Himawary 8

Japanese satellite Himawari-8 has started providing detailed, colour images of Australia at a higher resolution than before, which will be used to accurately predict severe weather events.

Last year, the Japan Meteorological Agency launched the satellite and it started operating this July. It is intended to supply information to worldwide organisations up to 2022.

Australia Bureau of Meteorologydirector and CEO Rob Vertessy said: "Himawari-8 is one giant leap in satellite meteorology: it’s like switching from black and white TV to high-definition colour in one jump.

"Or you could compare it to switching from the grainy images of the silent era to IMAX.

"You can see unfolding weather in detail we’ve only dreamed of in the past. But it’s more than just eye-candy for our forecasters.

Himawari-8 can generate 50 times more data than the previous satellite, helping weather forecasters gather detailed reports of different atmosphere layers.

"Previously we received a satellite image just once every hour, now we get a detailed scan of our part of the globe every ten minutes. It brings the conditions on earth to life," Vertessy added.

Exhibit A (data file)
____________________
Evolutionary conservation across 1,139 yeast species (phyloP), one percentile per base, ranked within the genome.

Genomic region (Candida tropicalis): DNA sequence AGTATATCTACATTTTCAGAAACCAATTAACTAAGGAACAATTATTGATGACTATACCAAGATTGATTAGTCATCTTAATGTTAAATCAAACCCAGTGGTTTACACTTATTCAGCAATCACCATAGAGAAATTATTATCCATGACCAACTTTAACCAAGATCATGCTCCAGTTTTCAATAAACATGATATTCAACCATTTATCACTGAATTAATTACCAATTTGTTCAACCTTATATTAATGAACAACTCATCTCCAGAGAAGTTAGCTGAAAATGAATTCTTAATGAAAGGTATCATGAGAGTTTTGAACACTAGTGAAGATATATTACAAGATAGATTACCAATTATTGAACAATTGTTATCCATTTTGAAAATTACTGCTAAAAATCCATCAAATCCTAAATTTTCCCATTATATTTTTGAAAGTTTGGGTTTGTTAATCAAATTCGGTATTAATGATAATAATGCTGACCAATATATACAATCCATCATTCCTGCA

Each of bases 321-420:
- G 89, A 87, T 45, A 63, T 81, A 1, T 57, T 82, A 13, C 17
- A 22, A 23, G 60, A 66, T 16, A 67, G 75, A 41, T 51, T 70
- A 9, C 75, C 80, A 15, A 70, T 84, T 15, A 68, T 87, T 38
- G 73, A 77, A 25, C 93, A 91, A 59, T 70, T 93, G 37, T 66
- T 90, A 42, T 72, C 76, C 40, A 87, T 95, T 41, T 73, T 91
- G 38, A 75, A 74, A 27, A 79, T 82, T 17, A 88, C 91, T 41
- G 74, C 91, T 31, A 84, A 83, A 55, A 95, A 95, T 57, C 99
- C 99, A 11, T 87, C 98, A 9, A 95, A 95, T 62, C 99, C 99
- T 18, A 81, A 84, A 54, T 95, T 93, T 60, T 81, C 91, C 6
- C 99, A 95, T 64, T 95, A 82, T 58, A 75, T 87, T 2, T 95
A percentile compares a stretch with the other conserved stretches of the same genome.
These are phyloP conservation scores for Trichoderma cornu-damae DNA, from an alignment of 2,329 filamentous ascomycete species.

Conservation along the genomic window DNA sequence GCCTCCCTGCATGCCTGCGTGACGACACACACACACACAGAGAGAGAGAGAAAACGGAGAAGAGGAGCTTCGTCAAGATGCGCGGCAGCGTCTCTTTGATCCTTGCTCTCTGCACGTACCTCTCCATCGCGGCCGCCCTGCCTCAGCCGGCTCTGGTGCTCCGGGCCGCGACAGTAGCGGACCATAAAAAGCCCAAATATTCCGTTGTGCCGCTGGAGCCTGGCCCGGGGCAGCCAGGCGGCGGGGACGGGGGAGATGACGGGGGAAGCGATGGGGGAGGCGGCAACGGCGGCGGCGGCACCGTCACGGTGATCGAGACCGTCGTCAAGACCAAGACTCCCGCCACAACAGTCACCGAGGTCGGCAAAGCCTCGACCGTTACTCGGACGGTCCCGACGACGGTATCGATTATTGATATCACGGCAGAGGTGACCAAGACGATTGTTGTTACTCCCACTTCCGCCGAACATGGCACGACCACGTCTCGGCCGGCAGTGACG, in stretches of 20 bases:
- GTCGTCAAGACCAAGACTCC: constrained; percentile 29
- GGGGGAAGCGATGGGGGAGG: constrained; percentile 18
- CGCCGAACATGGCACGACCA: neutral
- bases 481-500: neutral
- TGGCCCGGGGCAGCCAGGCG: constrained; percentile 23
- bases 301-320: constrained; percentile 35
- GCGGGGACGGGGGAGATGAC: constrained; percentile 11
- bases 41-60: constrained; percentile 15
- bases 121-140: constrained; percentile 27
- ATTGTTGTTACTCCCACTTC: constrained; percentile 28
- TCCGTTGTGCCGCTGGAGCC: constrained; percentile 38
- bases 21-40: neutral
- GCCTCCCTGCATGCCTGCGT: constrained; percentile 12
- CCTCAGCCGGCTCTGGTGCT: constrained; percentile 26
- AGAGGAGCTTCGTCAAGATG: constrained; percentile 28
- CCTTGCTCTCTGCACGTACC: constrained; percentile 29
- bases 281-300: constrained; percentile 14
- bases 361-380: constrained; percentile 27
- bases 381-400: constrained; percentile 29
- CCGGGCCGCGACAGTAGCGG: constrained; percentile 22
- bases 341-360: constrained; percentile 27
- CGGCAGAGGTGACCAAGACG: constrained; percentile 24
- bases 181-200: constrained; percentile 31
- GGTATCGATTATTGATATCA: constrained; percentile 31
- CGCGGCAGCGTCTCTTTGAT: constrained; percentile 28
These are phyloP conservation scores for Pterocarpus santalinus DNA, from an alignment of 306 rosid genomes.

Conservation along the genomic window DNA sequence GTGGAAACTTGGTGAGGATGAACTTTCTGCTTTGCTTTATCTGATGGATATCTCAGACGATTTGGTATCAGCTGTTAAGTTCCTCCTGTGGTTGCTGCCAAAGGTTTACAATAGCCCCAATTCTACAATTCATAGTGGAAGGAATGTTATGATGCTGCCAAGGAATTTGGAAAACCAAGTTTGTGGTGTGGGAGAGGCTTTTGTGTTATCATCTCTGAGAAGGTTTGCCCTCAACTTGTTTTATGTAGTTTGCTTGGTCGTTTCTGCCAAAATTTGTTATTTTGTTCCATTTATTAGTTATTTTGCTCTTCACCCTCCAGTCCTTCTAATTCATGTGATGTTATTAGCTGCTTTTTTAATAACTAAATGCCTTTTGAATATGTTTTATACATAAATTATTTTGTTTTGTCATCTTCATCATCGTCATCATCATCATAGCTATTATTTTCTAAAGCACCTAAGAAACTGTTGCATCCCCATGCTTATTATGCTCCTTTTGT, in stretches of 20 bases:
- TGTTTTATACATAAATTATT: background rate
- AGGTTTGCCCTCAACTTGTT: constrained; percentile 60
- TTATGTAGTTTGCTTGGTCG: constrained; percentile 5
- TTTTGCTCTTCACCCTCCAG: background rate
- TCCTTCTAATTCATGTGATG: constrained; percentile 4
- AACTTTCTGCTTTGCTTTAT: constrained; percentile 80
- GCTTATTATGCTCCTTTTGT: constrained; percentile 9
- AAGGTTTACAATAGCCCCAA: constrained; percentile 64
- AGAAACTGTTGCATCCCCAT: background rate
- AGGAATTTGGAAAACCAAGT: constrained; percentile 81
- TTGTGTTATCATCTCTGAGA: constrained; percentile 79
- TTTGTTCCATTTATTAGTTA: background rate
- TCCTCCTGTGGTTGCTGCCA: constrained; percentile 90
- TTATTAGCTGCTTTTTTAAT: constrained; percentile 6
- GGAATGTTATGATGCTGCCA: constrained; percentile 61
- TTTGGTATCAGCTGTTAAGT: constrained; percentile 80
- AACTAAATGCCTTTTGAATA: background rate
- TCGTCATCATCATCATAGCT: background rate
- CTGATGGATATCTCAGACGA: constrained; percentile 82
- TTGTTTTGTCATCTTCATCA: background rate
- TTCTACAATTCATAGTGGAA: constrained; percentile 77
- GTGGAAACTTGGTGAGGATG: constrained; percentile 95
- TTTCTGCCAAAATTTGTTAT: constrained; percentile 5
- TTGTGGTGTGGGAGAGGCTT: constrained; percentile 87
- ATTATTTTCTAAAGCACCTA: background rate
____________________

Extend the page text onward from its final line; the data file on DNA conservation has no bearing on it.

"Now we get a detailed scan of our part of the globe every ten minutes…It brings the conditions on earth to life."

"Our forecasters are now starting to make use of the vast quantity of new data. One of the most immediate benefits is the ability to see storms as they develop. We expect to see continual growth in our use of the data over the coming years."

At present, Himawari-8 is considered to be the most advanced, dedicated weather satellite in the world and another satellite, Himawari-9, is scheduled for launch next year.

Himawari-8 will be part of a constellation of ssatellite that will provide weather monitoring services.

Last December, Himawari-8 beamed its first test images back to Earth. Going forward, it will deliver updated pictures every ten minutes in a level of detail never before available in the Asia-Pacific region.

The public will be able to access the data through the Bureau of Meteorology’s website.

In the new format, users will be able to ‘zoom in’ on areas of 2km to clearly see storm cells, fire fronts, and smoke plumes.

Image: Satellite imagery from the Himawari series of geostationary meteorological satellites. Photo: courtsey of Satellite Program Division, Japan Meteorological Agency.